27 Feb, 2017

Among the connoisseurs and seasoned tea aficionados, tea has a wide and varied language. For the beginner, the enjoyment comes from developing your own language to describe the aroma, flavor and physical characteristics of the dry and infused leaves and liquor. To assist you on your tea journey, we have broken our tea tasting terms into descriptive categories for the dry leaf, infused leaf and liquor. These terms will help you understand the mysteriously complex and subtle nuances of tea.

Aroma- The scent which reveals a tea’s innate character. Dry leaves, infused leaves and the tea liquor itself all have distinctive aromas peculiar to their region and even to their estates. Aromas are usually described by making analogies with flowers or fruits. For instance, fine Formosa oolong’s aroma may be said to be peach-like.

Black– Not just a type of tea, but also the color of dry leaf, sometimes appropriate, sometimes not.

Blackish– As compared to brownish, a satisfactory appearance for CTC type teas. Denotes careful sorting.

Bloom– A live, as opposed to a dull-looking, surface appearance of made tea leaf. Bloom is usually a sign of good quality created by a varnish-like film and the fine down on the outside of the leaf. Excessive staleness or excessive drying destroys bloom.

Bold – Describes the appearance of the tea to indicate that the pieces of the leaf are big for the grade and should be smaller.

Bouquet- Odors from the type of leaf are called aromas and these you can learn to recognize and expect. Bouquet is the combination of these with other odors which come from the processing, or aging, or preparation of teas. It is a term usually reserved for fragrant teas with superlative flavor.

Brown– With certain exceptions, this color is not a desirable characteristic in black teas. Some fine teas inevitably have a brownish appearance due to a very slow growth of the green leaf or manufacturing methods, however, brownness may sometimes be due to abundance of golden tip.

Choppy– The appearance of leaf which has been through a breaker or a cutter.

Chunky – The appearance of leaf meaning broken grades which include large sized particles.

Clean– Describes the leaf appearance when an evenly sorted grade of tea is free from other grades and devoid of stalk.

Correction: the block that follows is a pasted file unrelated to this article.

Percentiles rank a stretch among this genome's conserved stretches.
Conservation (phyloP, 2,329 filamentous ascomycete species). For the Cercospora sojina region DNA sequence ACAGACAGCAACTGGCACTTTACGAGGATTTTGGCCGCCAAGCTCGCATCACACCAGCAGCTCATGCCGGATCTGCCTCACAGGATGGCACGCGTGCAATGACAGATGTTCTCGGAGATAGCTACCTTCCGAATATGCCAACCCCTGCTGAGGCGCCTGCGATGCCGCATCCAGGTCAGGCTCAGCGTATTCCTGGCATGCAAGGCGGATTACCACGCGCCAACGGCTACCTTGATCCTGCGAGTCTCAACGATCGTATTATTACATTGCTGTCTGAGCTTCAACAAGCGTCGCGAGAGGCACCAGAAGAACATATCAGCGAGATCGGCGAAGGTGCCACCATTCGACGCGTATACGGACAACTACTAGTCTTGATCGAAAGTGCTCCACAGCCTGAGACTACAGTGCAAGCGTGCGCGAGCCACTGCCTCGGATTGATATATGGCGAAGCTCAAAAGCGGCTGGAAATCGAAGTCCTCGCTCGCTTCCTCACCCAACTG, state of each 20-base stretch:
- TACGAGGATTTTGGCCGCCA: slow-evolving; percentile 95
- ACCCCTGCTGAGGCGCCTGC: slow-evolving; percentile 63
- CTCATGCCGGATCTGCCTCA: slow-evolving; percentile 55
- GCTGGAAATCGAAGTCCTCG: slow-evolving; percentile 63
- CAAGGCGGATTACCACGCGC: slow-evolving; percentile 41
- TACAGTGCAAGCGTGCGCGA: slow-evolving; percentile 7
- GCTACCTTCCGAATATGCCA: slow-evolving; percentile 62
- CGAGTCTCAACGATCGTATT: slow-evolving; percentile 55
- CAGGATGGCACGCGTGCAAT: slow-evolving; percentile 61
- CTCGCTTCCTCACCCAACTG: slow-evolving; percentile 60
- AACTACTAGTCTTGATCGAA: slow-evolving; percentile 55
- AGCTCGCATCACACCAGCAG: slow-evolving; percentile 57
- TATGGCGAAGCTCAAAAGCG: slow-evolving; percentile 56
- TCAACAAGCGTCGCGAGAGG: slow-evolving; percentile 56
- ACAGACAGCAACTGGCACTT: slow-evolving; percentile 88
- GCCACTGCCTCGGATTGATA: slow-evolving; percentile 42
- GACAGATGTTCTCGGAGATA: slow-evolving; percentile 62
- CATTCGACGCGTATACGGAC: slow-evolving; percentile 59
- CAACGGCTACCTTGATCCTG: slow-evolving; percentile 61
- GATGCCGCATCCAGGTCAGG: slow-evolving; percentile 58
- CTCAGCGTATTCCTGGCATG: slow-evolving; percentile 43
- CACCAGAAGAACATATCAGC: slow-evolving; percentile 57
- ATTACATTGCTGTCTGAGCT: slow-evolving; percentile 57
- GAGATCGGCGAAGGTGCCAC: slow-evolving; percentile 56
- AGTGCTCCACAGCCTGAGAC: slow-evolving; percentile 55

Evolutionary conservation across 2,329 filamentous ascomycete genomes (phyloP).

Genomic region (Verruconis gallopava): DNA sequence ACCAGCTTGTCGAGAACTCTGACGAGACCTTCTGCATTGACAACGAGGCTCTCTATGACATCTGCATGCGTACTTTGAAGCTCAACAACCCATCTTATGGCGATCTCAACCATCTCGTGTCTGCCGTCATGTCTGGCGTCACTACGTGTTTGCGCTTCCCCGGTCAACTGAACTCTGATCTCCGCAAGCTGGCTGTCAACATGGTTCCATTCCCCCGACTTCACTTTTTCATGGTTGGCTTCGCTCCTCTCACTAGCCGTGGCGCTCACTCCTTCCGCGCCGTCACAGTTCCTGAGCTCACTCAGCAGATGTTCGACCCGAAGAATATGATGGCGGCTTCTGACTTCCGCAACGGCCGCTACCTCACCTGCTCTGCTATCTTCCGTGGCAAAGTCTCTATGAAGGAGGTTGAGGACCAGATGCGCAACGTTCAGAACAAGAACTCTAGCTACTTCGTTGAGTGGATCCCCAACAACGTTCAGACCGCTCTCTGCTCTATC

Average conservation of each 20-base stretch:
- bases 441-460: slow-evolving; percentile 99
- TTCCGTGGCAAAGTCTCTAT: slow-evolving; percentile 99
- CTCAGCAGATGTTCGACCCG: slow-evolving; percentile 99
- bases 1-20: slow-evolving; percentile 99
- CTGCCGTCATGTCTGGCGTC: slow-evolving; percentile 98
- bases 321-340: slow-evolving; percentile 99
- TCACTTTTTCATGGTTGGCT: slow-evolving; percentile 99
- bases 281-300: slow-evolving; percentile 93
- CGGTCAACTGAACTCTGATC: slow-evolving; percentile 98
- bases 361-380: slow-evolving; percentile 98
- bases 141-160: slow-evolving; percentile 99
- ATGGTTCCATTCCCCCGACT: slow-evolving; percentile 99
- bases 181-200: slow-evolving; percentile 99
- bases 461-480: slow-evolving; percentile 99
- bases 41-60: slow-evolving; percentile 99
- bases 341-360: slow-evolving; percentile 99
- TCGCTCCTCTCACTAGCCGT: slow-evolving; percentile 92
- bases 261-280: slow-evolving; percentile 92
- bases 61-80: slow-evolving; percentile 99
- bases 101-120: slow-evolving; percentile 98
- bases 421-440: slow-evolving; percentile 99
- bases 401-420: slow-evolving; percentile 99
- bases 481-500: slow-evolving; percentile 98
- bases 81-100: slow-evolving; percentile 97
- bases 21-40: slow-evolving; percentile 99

Curly– The appearance of some whole leaf grades.

Dull Tip– The color of the tip which was unfortunately spoiled by abrasion during manufacture.

Even– Describes the leaf size. “Even” means fairly regular, uniform. Also used for leaf color to mean regular, when it is often combined with the qualifying adjectives like “bright” and “coppery.”

Fibery– Denote the presence of excessive fiber, i.e. stalk.

Finesse– An elusive indescribable quality which distinguishes a fine tea from one of lesser quality.

Flaky– A flat poorly made tea.

Grainy– Hard leaf fannings and dust grades which are small, clean and granular. Also used for primary grades of well-made CTC teas such as pekoe dust.

Gray– An extremely undesirable color of dry leaf, usually a result of over-sorting and cutting to that “bloom”, the outer leaf varnish, is scratched and broken.

Large – Describes leaf which is bigger then normal for its grade.

Leafy – Used for tea containing leaf larger than would be normal for its grade. When this term is coupled with “useful” it indicates that size of leaf is in good demand.

Leggy – Describes the appearance of a tea consisting of long, thin leaf. Also known as wiry.

Light – Abnormally light-weight tea which has nevertheless been very carefully manufactured.

Make– Tea that has been carefully manufactured with due attention to withering, rolling and sorting.

Musty– Moldy off-odors resulting form improper storage.

Neat– Appearance of a good, even-looking leaf.

Nosing the tea– The act of smelling the tea for its aroma, flavor and freshness.

Open – Appearance of whole leaf which is loosely rolled and untwisted. Formosa oolong was traditionally “open” Souchong leaf.

Pale tip– The color of the tip in dry leaf in contrast to “golden tip.” Pale tip is often the result of under-withering during manufacture and is less desirable than Golden Tip.

Powdery– The very fine light dust, the particles of which tend to cohere.

Pulverized– Dusts containing milled or pulverized fiber, also called unclean dust.

Ragged – Used to describe a rough, shaggy and uneven leaf.

Rough– Term for a leaf having a very irregular appearanc

Shotty – Term used to describe a well-made very tightly rolled leaf such as Gunpowder and many oolongs.

Silver Tip– A color of tip in black tea as opposed to a golden tip.

Small– Any leaf which is of a lesser size than normal for the grade indicated.

Stalk and Fiber– Bits of tea bush other than leaf. This is minimal in superior grades, but is unavoidable in lower-grade teas. Not a defect in oolongs, whose stalk is necessarily included.

Stalky– Any tea containing an abnormal amount of stalk

Stylish– The leaf of a tea which has been well manufactured and is of superior appearance. Keemun Mao Feng is a stylish tea.

Tippy– Manufactured tea containing the unopened bud, or leaflet, also known as Pekoe tip, of the new growing shoot of the tea plant. Abundance in tip is visual proof of fine plucking, “two leaves and a bud,” and promises a sweetness of flavor.

Twisted– Leaf that has received thorough withering and rolling and which has become curled as a result.

Well Twisted– The appearance of the well “made” or “rolled” whole leaf orthodox tea, typically thin, long leaf.

Well-made– The appearance of leaf uniform in color, size and texture.

Whiskery– Leaf containing a high percentage of fine hairy fiber.

Wiry – Very well twisted, thin-looking, whole leaf grades of black tea.